An international group of researchers has published "Multi-Platform Next-Generation Sequencing of the Domestic Turkey (Meleagris gallopavo): Genome Assembly and Analysis," the latest results in an ongoing effort to map the domesticated turkey genome.
The report, which can be found in the journal PLoS Biology, breaks significant new ground. "To date, more than 90% of the domesticated turkey genome has been sequenced and assembled," said Rami Dalloul, assistant professor of animal and poultry sciences in Virginia Tech's College of Agriculture and Life Sciences. "We have already described thousands of genes previously unknown to avian scientists."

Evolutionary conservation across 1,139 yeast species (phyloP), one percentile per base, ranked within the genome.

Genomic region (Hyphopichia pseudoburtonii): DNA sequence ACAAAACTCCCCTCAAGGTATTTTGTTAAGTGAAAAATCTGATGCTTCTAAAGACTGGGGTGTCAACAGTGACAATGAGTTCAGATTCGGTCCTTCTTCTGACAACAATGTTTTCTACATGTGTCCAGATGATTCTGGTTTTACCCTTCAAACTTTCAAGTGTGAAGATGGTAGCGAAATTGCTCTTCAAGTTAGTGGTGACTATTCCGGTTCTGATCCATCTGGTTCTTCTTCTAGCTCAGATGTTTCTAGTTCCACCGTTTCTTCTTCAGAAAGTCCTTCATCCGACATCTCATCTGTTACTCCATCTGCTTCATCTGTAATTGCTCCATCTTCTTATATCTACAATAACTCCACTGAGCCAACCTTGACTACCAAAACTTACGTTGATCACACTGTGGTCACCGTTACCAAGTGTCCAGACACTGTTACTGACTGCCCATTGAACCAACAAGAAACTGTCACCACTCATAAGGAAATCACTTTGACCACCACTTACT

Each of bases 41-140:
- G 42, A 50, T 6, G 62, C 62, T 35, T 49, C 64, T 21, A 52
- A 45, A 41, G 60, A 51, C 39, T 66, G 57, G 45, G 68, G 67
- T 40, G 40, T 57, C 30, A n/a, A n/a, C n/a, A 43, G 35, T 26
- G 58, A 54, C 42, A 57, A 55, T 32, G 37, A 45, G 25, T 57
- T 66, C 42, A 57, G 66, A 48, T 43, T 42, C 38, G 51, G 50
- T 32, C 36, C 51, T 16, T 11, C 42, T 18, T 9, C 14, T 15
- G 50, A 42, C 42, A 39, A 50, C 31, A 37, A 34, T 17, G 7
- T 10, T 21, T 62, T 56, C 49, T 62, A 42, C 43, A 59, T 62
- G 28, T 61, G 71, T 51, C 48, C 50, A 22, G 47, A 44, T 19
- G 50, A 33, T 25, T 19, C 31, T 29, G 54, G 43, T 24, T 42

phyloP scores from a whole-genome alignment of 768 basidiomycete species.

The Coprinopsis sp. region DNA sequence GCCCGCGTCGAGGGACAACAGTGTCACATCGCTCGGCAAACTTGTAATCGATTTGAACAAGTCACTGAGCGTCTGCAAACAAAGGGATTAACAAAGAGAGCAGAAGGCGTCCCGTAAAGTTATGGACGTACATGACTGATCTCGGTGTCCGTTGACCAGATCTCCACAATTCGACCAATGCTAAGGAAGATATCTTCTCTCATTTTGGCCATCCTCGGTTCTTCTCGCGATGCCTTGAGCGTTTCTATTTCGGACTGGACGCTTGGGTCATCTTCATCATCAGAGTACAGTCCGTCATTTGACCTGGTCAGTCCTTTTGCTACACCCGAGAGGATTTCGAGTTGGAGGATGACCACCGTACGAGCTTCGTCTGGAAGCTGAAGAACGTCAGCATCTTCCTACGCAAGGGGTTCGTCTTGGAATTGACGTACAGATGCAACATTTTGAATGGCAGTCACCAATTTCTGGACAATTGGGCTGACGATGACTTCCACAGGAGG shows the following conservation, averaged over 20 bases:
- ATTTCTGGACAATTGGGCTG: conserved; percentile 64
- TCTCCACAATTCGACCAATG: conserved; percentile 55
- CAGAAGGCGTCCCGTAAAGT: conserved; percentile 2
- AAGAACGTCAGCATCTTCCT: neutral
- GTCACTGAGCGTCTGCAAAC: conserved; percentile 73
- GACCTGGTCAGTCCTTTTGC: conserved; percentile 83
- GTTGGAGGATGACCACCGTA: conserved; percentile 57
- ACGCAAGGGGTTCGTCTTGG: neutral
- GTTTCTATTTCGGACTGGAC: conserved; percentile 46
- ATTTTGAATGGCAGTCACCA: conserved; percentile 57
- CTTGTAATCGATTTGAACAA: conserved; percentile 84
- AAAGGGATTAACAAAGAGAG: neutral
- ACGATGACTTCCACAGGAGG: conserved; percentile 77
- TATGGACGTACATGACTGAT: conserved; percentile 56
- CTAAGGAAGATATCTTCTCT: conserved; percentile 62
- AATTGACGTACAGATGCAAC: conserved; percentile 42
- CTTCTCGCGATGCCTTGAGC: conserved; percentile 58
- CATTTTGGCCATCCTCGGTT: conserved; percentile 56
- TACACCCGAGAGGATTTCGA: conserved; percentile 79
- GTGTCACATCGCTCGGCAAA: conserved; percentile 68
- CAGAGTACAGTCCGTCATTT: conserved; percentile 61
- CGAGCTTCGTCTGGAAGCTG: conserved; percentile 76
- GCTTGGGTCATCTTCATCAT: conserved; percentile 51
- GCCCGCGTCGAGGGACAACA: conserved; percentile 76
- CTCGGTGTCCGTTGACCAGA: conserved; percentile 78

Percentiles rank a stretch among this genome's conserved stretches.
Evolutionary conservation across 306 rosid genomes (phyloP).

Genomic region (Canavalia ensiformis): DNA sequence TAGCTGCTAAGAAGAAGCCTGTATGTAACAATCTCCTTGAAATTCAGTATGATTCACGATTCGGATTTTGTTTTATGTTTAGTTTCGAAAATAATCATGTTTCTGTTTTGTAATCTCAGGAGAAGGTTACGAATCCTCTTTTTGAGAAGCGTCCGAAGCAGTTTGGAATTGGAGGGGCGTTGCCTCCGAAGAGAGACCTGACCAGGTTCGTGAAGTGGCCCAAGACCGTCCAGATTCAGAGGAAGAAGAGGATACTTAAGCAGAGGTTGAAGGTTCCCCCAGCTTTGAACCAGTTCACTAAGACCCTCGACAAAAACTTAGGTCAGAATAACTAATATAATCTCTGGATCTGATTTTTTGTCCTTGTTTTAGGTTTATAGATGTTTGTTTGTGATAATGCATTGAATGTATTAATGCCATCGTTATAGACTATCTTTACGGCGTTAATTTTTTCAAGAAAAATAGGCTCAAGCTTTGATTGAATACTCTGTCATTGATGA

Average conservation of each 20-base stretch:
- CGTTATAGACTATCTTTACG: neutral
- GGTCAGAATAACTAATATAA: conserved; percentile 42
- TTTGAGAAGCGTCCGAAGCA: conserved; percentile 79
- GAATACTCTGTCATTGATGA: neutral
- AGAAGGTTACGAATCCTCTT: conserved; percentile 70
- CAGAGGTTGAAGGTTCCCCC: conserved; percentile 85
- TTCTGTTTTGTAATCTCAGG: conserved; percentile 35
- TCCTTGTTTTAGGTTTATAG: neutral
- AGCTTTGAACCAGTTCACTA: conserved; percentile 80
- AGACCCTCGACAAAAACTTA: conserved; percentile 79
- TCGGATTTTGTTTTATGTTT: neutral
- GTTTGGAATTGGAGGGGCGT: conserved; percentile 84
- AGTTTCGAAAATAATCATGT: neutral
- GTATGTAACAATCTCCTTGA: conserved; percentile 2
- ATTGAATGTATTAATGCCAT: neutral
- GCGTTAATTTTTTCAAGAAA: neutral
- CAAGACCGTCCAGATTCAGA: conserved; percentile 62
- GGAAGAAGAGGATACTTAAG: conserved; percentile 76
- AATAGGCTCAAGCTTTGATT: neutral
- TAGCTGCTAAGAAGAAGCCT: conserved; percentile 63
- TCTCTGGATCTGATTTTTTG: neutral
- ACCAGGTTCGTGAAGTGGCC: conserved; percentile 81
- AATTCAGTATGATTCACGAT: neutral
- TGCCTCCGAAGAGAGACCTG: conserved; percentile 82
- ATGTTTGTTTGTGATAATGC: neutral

Beyond new data for avian researchers, the genome sequencing promises knowledge and benefits for poultry producers. "In the short term, the genome sequence will provide scientists with knowledge of specific genes that are important in meat yields and quality, health and disease resistance, fertility and reproduction," said Dalloul. "For example, we don't always know the mechanism for how host-pathogen interactions work. The genome sequence will allow us to better understand this process, which will in turn give us a better understanding of disease prevention and treatment." In the long term, producers could use the new knowledge to grow turkeys faster and healthier, or breed turkeys with a specific desirable texture, flavor and leanness.